As I draw very close to finishing my current novel, The Odyssey of Lily Page, I am facing the prospect of editing it with some pleasure. I edit as I go along, anyway, so this stage of editing is not like working from an early, scanty draft. I already know the material and have shaped, cut, altered considerably as I have progressed through the chapters.
But once the novel is finished, this is the time I go back and see everything I have got wrong. Or repeated. Or altered people’s names or ages. Given them short hair in one paragraph and long in the next. And so on.
You get the idea.
And one of the features I have to look out for is my characters’ dietary habits and indulgences.
Editing my third novel, Miller Street, was to discover how many – too many – times certain characters poured themselves a glass of wine. Or made a cup of coffee. Or ate a sandwich.
And the last thing I want to do is to appear to be making subtle and implied hints that a character has an alcohol or caffeine addiction.
This inevitably made me think about novelists and novels I have loved and how much we hear about what characters eat. Do we know what they like to have for breakfast? Does it matter? Do, in fact, their authors and creators ever actually feed their progeny?
We are all too aware, of course, when characters are not fed – or only on the thinnest of gruel – as in Oliver Twist. And Charlotte Bronte draws our attention to burnt porridge and the delight of buttered toast with Miss Templeton for poor Jane and Helen Burns at Lowood school in Jane Eyre.
In James Joyce’s wonderful short story – more of a novella – The Dead, the entire action focuses on an annual Christmas party and the meal is the catalyst for the story. And in Chocolat by Joanne Harris – well, the title is a slight indication of a certain obsession within the story!
Anita Brookner is one of the few novelists who seems concerned to define what her characters eat. And it’s certainly never beans on toast or fish fingers for any of them! In their hushed mansion flats in Kensington or Chelsea, there is a refinement in their meals: a sole fillet, a ripe camembert, a plate of unadorned early raspberries accompanied by a chilled half bottle of Chablis seem to be the order of the day.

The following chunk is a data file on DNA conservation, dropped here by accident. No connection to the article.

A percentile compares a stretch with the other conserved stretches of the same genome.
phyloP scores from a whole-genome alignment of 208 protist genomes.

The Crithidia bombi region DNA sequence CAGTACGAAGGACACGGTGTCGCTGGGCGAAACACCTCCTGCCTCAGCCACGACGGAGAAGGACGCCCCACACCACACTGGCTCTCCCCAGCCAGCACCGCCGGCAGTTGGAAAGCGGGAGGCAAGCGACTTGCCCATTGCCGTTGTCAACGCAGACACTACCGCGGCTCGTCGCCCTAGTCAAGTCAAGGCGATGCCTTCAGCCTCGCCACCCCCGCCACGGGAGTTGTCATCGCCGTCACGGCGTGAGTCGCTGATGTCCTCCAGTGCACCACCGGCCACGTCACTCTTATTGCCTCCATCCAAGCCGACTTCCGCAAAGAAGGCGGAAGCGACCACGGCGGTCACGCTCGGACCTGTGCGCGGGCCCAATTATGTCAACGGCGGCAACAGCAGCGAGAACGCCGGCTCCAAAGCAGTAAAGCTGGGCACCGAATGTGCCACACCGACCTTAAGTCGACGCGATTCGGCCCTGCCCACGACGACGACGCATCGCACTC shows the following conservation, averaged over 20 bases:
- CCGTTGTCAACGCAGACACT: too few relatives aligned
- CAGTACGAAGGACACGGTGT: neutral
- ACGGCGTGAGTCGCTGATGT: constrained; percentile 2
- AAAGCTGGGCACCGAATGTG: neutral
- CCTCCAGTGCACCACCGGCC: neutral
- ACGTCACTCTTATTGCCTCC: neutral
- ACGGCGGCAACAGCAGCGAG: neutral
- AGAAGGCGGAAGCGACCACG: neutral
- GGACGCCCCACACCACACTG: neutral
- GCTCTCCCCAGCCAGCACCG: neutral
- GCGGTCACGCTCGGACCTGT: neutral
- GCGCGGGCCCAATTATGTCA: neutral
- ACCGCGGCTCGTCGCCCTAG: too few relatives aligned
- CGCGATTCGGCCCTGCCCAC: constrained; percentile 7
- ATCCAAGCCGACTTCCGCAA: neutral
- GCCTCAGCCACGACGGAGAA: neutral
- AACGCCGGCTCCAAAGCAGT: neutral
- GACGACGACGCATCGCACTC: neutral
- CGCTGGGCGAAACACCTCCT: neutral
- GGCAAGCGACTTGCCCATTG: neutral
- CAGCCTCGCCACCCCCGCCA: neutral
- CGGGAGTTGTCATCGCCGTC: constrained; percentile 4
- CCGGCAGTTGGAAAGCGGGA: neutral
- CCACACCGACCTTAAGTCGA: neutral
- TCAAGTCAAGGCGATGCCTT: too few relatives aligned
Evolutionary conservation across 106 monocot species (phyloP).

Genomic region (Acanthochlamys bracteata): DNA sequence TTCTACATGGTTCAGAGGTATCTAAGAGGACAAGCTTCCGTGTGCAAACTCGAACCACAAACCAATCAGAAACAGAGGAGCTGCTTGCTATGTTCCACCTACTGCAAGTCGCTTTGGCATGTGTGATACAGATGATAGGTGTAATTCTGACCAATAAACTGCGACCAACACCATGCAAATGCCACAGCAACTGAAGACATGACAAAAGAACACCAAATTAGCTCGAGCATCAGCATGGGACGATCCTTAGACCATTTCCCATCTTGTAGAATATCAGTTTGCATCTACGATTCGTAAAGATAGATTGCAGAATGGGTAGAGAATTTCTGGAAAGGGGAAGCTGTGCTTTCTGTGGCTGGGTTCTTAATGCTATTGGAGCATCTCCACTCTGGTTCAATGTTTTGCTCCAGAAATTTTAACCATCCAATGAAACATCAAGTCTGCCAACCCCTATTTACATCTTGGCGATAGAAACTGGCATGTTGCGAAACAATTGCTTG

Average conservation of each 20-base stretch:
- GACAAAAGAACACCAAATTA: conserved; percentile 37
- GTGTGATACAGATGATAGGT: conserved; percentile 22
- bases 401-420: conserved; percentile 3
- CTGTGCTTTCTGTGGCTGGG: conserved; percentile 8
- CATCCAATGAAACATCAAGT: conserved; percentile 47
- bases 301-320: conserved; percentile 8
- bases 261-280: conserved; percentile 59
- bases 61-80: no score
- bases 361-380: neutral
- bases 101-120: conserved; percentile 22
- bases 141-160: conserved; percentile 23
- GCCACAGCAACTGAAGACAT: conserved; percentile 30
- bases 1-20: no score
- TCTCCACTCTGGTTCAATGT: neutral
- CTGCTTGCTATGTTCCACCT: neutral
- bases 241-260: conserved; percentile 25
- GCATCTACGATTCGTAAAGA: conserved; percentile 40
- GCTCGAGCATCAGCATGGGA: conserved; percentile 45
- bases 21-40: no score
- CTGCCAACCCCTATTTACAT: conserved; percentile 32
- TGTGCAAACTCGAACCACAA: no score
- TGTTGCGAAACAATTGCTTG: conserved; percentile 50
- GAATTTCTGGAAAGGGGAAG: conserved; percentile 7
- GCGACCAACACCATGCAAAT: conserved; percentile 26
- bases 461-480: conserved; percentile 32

And food is introduced very early on in many of her novels – even in opening sentences:
Madame Doche, with an air of appreciation no less generous for being regularly at her command, took the camembert from Lewis Percy, prodded it with an expert thumb, pronounced it good ….sometimes he brought a bag of cherries ….
and in Latecomers:
Hartman, a voluptuary, lowered a spoonful of brown sugar crystals into his coffee cup, then placed a square of bitter chocolate on his tongue.
So Anita Brookner allows her characters to eat. We see them frequently at mealtimes and know their tastes and habits.
But how many other writers do?
I find it hard to recall many. Can you?
Yet food and attitudes towards it are such useful clues to character and personality, I think.
Or is this just me? Perhaps it’s because I like cooking and thinking about recipes and collect them endlessly even though I very rarely end up cooking the dish and years later throw out the cutting from a paper or magazine I’ve hoarded.
I know when I start editing The Odyssey of Lily Page, I will rediscover Aunt Dorothy’s endless appetite and Lily’s dutiful baking of cakes and puddings for said aunt. I know that Stella Fox, a major character, will impress me again with her culinary skill and that Lily’s first outing with Hugh Murray will be over coffee and Danish Pastries.
Which brings me to another consideration I have had while writing this novel.
Set in London in 1983, I found myself thinking back to what we were buying and eating 40 years ago – yes, it really is that long! Obviously, no vegan or plant-based food around then and coeliacs like me were even more limited than we are today, having to obtain a doctor’s prescription to be able to get gluten free breads, flours, biscuits et al. And even in London, coffee shops did not fill every other space on the high street and the ones that did exist tended to serve only two sorts of coffee – black or white with cappuccino only available if it was an Italian establishment. There was certainly no skimmed or almond or oat or soya milk options back then!
Fortunately, I was living and working in London at this time so can recall exactly the restaurants and scant cafes – in comparison with today – and have enjoyed taking my protagonist, Lily Page, to several of them and helping her order appropriate dishes. I’ve kept her away from the cuisine minceur and nouvelle cuisine fads that lingered in the early 80s and I’m convinced that Lily has both Delia Smith and Joscelyn Dimbleby cookery books firmly on the shelves of her kitchen in Islington.
Of course, I’m anticipating having to remove numerous references to casual cups of coffee and swift slugs of wine, let alone those over detailed descriptions of Sunday lunch with Aunt Dorothy …(I can almost see the Yorkshire pudding rising in Lily’s oven- no cheating with the ready-made version in 1983!) but I still find myself siding with the Anita Brookner school of thought when it comes to characters and depicting their tastes – after all, what we choose to eat is some indicator of personality – as well as the social and economic times in which we live.